Extensive airstrikes and SOF in support of the Kurds has lead to the distinct possibility of an autonomous Kurdish region that further fractures the Syrian power base for the future. If not a fully federated Syria.


This may not be a strategy you agree with, but it is disingenuous to say that he has no strategic insight whatsoever.



Obama was elected to pursue American interests, not Israeli.

If Obama manages to create a federated Syria or one with autonomous regions, Syria will be much less of a threat to Israel going forward.

Tell me, how is ME contained in North Africa?

He pulled back troops from the region and it ended all well, friends are in control, right?

SteveDaPirate
16 Mar 16,, 22:08
Tell me, how is ME contained in North Africa?

He pulled back troops from the region and it ended all well, friends are in control, right?

If the price for keeping the ME stable is continual American occupation and blood, the price is too high.

Officer of Engineers
16 Mar 16,, 22:46
Obama has been consistently acting in a way to avoid American commitment to another decade long ME fiasco while largely containing the problem to that region. That is the strategy he was elected to pursue.


Airstrikes keep ISIL pruned back to a manageable size without any long term American commitment.

He gave just enough weapons to the rebels to prevent them from losing, but not enough to win. This prevents either Assad or the rebels from consolidating power and becoming a problem America has to deal with.

He disposed of WMD in Syria without being drawn further into the conflict.

Extensive airstrikes and SOF in support of the Kurds has lead to the distinct possibility of an autonomous Kurdish region that further fractures the Syrian power base for the future. If not a fully federated Syria.
The only one he had any insight on was the chemical stuff and he even begged Putin for help, resulting in unintended consequences of neutralizing Israeli air power.

ISIL came to power under his watch and in fact, he let them came to power, throwing the Iraqis down the drain as much as a wet rag. Seriously, had the Iraqis got the air support the USAF is doing piecemeal now, ISIL would never came to power.


This may not be a strategy you agree with, but it is disingenuous to say that he has no strategic insight whatsoever.What insight? He let and watched ISIL came to power.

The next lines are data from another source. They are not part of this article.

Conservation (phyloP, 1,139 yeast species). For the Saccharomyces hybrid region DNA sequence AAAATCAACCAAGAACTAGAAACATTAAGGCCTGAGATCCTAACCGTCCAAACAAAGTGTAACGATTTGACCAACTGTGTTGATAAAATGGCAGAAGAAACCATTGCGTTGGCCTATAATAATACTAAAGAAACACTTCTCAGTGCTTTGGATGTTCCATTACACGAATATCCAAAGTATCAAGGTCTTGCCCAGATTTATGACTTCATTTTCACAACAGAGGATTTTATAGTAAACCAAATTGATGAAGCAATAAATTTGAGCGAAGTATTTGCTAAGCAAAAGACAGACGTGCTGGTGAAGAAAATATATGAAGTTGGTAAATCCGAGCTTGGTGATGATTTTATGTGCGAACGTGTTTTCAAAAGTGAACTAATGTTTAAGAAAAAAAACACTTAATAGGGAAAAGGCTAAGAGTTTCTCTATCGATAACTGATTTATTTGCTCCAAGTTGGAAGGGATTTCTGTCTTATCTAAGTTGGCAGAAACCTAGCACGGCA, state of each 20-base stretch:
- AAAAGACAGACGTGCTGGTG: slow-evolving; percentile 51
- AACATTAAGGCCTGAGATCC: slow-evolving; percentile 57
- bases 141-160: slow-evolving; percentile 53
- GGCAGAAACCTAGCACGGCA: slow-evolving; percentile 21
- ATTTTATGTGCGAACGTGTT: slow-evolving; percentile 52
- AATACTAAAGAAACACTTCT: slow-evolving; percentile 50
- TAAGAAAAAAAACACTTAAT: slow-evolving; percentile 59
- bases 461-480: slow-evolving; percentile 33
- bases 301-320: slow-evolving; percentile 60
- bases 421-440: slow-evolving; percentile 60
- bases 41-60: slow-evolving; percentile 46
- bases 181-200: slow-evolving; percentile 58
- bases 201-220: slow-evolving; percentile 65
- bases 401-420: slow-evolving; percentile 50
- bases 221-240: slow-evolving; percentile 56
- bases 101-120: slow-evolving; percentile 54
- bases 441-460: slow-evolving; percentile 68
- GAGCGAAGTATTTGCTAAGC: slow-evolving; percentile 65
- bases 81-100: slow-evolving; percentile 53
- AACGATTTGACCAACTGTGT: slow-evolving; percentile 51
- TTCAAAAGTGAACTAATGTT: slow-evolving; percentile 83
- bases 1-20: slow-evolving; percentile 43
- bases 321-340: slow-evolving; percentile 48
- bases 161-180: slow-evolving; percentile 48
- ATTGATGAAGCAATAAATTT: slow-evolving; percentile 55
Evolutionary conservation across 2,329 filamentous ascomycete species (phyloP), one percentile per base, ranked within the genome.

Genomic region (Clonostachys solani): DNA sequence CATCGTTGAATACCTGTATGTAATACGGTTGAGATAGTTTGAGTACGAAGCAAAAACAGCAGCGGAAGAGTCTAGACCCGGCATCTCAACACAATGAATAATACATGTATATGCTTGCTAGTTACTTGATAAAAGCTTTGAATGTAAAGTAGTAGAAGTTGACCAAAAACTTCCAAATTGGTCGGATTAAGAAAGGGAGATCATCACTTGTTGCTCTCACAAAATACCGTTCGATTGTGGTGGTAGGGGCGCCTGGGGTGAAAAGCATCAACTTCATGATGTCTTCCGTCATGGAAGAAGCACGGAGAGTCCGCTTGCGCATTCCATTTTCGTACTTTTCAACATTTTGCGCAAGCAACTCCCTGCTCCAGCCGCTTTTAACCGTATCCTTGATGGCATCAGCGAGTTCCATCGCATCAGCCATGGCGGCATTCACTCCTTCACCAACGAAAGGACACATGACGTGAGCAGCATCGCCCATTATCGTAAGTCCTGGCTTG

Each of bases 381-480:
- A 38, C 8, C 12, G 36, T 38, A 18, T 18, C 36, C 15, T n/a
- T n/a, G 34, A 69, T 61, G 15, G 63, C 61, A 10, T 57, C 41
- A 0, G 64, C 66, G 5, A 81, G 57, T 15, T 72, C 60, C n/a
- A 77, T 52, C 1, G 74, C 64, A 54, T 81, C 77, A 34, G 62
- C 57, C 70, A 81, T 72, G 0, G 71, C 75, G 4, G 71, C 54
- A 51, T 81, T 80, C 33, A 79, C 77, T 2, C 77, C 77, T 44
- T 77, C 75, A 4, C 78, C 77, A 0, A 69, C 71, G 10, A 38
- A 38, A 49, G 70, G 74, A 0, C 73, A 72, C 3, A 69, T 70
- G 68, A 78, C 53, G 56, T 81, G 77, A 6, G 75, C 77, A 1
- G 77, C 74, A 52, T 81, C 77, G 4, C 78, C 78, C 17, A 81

Obama was elected to pursue American interests, not Israeli.Israel is the only reliable country in the entire area.


If Obama manages to create a federated Syria or one with autonomous regions, Syria will be much less of a threat to Israel going forward.You actually think Obama has a say in all of this?

Mihais
16 Mar 16,, 22:55
Reliable to do what?And for what purpose?

Officer of Engineers
16 Mar 16,, 23:14
Reliable to do what?And for what purpose?To promote American consumerism, ie culture.

Doktor
17 Mar 16,, 00:57
If the price for keeping the ME stable is continual American occupation and blood, the price is too high.

Sure. We didn't start the fire

DOR
17 Mar 16,, 11:47
Obama was elected to pursue American interests, not Israeli.

Amen, brother.
Amen.

Officer of Engineers
17 Mar 16,, 11:55
Amen, brother.
Amen.So tell me how is neutralizing Israeli airpower is in American interest?

Mihais
17 Mar 16,, 12:23
To promote American consumerism, ie culture.

To whom?

Officer of Engineers
17 Mar 16,, 12:29
To whom?Like it or not, Israel is the only country with Western values in the region. They are the only population gurranteed not given to sway by the dream of the Caliphate.

They maybe dogs but they are our dogs and when the chips are down, they're the only ones guarranteed in that region who will fight with us instead of against us.

astralis
17 Mar 16,, 14:24
aren't there a lot of assumptions here? that 1.) Assad will win his civil war and unify his country, 2.) wage war against Israel, 3.) the Russians will continue to allow the use of the S-400 in such a war, 4.) the IAF/IDF cannot neutralize this platform?

and that's in addition to the main assumption here that if Obama had not threatened a red line over the use of chems, the Russians wouldn't have intervened in Syria...even if Assad was on the ropes.

it strikes me that if Netanyahu even believed for half-a-second that the US was throwing Israel under the bus for a purely American objective, he'd be screeching to the whole world about it-- that's how he viewed the Iran nuclear deal, after all. but he didn't, and in fact, praised the result.

I'm sorry, col, I've tried damned hard to see it through your lens but it's just not coming into focus for me.

snapper
17 Mar 16,, 15:24
Why are the S-400s still there? Is Daesh using flying carpets?

Mihais
17 Mar 16,, 15:42
The Turks prefer F-16's

Albany Rifles
17 Mar 16,, 15:54
If the price for keeping the ME stable is continual American occupation and blood, the price is too high.